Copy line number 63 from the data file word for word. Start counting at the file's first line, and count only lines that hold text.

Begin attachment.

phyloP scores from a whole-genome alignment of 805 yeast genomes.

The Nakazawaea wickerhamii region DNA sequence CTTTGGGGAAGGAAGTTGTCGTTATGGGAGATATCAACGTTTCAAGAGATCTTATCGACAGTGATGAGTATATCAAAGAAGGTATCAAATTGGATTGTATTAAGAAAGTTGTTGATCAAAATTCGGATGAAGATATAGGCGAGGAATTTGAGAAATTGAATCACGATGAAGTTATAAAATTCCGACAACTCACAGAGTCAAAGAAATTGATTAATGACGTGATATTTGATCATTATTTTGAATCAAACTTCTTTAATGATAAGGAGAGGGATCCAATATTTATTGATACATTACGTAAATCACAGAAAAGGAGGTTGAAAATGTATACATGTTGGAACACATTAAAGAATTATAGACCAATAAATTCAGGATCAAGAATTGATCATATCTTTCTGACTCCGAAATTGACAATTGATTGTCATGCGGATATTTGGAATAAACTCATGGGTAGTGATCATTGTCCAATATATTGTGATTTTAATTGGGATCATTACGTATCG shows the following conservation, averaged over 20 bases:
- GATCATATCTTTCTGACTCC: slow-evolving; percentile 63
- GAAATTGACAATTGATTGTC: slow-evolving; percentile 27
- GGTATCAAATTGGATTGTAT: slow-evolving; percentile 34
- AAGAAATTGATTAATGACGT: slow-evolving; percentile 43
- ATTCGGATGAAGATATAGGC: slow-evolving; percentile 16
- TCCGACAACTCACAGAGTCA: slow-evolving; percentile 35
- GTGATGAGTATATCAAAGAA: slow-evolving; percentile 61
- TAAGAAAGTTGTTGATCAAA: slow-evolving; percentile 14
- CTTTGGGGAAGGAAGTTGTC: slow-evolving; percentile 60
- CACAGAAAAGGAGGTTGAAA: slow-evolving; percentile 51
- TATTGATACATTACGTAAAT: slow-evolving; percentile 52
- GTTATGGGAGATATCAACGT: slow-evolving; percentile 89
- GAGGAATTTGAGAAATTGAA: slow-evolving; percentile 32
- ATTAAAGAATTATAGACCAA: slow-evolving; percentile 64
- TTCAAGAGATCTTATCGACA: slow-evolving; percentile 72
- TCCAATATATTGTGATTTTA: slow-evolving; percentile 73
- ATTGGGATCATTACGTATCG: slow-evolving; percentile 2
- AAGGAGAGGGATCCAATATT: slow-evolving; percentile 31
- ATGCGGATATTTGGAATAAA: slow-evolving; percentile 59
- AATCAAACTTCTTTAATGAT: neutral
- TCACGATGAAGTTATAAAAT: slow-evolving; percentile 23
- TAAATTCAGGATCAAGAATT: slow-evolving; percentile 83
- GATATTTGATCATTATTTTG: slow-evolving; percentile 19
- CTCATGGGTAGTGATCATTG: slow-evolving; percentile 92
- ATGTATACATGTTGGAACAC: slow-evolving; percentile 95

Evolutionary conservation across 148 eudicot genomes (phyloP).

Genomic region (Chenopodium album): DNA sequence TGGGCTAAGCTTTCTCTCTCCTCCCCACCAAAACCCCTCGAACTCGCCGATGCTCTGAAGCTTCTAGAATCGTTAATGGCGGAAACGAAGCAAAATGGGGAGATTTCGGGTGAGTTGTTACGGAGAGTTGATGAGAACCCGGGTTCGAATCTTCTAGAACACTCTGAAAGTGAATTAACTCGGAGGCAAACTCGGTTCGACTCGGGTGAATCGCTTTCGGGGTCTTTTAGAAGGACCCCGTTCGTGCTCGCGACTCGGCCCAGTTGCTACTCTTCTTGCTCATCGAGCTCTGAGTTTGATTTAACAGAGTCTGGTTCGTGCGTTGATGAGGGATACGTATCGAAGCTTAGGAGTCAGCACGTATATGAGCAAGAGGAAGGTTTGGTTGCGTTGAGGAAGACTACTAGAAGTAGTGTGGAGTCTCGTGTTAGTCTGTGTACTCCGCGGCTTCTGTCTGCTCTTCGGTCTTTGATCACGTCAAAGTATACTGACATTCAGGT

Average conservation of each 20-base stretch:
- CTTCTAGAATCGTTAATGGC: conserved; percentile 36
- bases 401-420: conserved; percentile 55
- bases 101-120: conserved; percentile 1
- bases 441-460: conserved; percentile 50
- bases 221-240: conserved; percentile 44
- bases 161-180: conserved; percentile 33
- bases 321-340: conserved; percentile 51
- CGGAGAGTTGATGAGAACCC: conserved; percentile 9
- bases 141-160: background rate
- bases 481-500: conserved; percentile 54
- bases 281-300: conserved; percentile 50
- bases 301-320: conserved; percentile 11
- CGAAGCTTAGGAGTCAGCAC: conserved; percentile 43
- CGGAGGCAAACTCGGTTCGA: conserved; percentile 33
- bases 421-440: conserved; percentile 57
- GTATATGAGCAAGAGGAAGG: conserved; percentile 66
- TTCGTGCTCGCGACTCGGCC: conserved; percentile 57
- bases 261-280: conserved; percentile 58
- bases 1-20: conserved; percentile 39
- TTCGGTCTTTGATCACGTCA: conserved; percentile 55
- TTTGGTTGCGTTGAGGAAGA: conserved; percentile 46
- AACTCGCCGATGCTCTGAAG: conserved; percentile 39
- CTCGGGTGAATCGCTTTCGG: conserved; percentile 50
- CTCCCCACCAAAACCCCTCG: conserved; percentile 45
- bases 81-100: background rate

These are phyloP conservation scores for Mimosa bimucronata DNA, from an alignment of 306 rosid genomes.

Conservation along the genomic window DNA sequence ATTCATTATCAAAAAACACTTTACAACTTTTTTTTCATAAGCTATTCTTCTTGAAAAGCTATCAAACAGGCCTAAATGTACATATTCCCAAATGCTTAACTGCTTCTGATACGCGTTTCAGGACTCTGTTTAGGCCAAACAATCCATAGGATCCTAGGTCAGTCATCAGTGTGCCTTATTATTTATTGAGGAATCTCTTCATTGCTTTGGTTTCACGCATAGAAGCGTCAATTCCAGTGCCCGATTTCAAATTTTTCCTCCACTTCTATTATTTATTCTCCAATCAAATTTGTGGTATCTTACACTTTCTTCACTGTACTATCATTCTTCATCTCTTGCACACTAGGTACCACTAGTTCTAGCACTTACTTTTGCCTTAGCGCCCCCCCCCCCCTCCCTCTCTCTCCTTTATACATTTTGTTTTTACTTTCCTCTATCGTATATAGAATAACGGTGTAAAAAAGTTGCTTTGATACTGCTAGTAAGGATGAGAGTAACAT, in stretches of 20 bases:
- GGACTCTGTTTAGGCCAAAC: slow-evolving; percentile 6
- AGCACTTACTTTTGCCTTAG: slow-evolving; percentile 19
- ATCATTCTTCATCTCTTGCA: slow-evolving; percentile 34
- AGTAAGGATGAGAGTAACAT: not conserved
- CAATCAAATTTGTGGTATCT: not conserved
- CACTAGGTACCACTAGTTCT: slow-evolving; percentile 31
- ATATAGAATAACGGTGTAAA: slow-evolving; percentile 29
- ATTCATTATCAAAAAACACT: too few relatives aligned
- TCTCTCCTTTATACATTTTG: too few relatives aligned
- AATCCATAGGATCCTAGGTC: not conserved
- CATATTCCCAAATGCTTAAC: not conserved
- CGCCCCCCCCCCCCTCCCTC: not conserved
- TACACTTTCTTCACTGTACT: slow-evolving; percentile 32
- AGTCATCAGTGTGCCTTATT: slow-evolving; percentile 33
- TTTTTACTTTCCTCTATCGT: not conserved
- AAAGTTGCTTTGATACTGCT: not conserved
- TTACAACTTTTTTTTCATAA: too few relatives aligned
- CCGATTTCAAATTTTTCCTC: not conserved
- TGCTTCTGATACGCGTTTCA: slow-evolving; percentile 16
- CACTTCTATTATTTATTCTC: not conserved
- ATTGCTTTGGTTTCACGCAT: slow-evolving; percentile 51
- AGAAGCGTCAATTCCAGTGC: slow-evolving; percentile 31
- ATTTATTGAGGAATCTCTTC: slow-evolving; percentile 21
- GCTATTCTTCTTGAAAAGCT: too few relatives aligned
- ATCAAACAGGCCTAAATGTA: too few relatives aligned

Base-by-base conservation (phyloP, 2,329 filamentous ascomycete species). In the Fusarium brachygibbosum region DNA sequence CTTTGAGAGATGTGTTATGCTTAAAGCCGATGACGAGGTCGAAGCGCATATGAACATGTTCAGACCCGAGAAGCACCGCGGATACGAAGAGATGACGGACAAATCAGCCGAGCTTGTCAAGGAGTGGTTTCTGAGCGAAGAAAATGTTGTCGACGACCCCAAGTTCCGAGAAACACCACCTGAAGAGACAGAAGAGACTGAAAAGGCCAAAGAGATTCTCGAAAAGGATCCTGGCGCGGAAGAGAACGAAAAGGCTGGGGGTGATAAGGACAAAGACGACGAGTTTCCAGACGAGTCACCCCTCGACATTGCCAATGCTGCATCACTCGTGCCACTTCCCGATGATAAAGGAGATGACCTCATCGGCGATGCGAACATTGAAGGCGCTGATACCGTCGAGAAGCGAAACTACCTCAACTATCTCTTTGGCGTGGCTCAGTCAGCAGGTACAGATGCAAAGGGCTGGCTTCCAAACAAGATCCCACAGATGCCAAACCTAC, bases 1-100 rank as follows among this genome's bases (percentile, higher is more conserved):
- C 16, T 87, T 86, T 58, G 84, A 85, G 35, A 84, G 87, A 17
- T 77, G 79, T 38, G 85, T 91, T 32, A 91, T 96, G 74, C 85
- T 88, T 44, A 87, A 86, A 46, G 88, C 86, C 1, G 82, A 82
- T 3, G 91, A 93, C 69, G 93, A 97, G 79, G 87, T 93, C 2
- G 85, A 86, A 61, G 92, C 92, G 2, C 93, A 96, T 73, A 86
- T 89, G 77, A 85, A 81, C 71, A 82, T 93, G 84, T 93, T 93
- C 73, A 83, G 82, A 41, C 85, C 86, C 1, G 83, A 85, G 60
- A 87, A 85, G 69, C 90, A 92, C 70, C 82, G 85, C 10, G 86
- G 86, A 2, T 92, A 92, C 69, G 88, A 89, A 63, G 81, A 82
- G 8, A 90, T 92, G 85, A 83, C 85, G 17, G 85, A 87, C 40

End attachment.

- CACTAGGTACCACTAGTTCT: slow-evolving; percentile 31